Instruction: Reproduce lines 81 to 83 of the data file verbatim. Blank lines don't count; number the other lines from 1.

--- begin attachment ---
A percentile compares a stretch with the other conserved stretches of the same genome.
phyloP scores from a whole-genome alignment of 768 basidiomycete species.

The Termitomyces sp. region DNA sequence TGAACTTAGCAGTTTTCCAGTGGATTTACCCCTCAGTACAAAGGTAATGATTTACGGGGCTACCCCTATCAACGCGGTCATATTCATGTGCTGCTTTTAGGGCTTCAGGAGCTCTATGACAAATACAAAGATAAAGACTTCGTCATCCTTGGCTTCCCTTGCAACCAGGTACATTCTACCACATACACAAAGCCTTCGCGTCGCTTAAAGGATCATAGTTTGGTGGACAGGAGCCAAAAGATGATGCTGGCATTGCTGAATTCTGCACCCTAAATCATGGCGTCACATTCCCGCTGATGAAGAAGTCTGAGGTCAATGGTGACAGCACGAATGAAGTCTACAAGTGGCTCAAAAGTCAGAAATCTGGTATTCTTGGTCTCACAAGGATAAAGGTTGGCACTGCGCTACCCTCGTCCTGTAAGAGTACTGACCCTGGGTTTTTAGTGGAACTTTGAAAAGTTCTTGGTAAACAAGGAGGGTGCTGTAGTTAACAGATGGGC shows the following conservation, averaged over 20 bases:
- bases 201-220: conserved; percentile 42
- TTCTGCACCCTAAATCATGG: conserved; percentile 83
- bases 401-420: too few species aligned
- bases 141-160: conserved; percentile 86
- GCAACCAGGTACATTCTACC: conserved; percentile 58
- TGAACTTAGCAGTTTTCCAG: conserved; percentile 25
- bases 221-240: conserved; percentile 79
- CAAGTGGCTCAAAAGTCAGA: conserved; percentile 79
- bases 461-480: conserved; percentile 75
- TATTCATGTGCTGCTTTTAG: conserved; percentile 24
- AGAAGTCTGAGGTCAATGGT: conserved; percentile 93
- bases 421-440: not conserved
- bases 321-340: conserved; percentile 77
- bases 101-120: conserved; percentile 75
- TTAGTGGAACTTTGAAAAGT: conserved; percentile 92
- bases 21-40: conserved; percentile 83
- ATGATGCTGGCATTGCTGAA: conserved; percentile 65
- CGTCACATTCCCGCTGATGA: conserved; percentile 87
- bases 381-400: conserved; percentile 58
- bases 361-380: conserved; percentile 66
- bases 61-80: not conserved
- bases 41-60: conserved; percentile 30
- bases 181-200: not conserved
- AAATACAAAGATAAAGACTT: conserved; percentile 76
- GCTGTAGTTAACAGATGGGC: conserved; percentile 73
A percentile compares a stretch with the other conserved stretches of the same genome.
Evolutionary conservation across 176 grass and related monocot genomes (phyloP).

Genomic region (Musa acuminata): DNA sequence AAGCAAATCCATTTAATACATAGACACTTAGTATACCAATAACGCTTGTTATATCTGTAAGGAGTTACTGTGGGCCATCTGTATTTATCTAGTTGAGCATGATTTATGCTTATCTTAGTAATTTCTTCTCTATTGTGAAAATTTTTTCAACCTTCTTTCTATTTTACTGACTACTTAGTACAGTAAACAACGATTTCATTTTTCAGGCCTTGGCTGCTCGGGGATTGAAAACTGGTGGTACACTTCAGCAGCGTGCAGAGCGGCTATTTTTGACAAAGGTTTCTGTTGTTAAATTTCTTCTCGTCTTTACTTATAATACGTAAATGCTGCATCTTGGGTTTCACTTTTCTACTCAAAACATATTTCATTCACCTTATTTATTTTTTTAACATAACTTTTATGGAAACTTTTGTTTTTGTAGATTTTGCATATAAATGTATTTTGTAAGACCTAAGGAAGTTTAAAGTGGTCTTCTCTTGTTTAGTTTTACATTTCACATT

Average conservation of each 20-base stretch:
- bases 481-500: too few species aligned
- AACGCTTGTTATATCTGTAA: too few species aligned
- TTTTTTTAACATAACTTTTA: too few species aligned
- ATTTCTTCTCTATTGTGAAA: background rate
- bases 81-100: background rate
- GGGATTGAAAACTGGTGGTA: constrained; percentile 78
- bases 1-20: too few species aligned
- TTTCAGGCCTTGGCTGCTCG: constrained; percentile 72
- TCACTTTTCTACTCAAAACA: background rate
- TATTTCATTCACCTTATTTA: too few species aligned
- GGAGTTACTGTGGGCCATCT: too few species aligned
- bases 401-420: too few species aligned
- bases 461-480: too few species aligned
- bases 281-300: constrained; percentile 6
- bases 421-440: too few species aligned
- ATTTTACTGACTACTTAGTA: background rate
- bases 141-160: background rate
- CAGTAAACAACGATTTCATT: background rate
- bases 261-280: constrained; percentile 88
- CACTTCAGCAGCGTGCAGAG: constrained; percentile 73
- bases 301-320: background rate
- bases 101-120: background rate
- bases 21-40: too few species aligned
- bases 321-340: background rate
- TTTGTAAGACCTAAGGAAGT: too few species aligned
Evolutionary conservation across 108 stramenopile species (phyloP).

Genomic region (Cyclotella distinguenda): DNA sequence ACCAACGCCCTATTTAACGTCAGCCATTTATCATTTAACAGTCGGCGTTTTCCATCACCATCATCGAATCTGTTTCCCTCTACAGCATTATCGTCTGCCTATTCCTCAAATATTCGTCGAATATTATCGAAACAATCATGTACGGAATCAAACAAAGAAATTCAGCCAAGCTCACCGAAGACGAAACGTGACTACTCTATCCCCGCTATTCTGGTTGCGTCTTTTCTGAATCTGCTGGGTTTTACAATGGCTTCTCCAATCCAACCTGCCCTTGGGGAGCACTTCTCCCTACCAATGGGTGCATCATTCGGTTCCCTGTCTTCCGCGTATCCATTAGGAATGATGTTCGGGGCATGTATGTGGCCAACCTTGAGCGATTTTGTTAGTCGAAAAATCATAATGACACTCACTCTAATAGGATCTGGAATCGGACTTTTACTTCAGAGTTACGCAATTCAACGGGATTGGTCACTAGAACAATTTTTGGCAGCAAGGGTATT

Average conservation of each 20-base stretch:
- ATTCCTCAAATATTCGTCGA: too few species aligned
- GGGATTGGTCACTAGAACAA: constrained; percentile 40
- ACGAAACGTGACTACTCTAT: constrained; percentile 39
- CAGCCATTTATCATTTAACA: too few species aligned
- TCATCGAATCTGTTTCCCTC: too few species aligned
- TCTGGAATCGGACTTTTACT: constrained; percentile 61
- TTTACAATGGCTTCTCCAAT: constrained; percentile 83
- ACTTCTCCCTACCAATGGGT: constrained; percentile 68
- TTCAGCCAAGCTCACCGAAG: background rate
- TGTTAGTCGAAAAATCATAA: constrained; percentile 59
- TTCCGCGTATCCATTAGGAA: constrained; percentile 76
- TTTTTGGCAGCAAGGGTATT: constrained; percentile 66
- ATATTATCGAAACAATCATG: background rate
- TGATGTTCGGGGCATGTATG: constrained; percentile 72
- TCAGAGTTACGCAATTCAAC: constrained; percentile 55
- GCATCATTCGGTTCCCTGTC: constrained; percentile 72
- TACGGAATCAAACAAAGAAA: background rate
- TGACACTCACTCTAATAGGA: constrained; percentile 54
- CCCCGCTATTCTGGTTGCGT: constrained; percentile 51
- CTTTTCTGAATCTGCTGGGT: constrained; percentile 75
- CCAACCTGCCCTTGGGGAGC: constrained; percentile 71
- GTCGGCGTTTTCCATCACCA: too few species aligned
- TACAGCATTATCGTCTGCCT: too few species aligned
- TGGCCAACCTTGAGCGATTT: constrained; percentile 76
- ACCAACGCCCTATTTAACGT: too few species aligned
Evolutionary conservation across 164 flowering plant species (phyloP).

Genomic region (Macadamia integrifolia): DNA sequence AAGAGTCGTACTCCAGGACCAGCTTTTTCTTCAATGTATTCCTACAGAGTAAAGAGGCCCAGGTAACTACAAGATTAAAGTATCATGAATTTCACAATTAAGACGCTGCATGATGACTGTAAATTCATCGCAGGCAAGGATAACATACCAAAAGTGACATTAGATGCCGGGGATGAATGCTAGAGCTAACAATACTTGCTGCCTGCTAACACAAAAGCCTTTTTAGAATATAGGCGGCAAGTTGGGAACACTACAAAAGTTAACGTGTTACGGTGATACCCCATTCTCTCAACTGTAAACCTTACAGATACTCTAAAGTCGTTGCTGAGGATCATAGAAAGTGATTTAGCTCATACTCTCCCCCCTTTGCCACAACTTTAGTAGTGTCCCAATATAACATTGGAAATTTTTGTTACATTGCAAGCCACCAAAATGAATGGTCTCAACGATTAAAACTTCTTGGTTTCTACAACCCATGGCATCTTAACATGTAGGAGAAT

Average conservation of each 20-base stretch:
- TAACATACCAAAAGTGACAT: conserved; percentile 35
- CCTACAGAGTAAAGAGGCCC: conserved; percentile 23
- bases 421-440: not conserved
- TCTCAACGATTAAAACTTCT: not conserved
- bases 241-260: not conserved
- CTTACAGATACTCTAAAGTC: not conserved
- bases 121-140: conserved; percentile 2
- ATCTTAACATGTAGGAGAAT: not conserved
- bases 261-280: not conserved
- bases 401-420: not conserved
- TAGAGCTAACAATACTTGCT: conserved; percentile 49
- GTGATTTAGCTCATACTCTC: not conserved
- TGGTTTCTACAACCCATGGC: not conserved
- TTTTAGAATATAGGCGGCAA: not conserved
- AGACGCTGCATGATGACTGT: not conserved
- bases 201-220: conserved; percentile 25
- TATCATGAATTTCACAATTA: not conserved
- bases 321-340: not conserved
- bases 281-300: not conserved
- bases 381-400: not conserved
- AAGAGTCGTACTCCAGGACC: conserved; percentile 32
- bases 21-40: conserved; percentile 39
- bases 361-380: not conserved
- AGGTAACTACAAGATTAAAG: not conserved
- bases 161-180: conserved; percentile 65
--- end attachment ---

- CCAACCTGCCCTTGGGGAGC: constrained; percentile 71
- GTCGGCGTTTTCCATCACCA: too few species aligned
- TACAGCATTATCGTCTGCCT: too few species aligned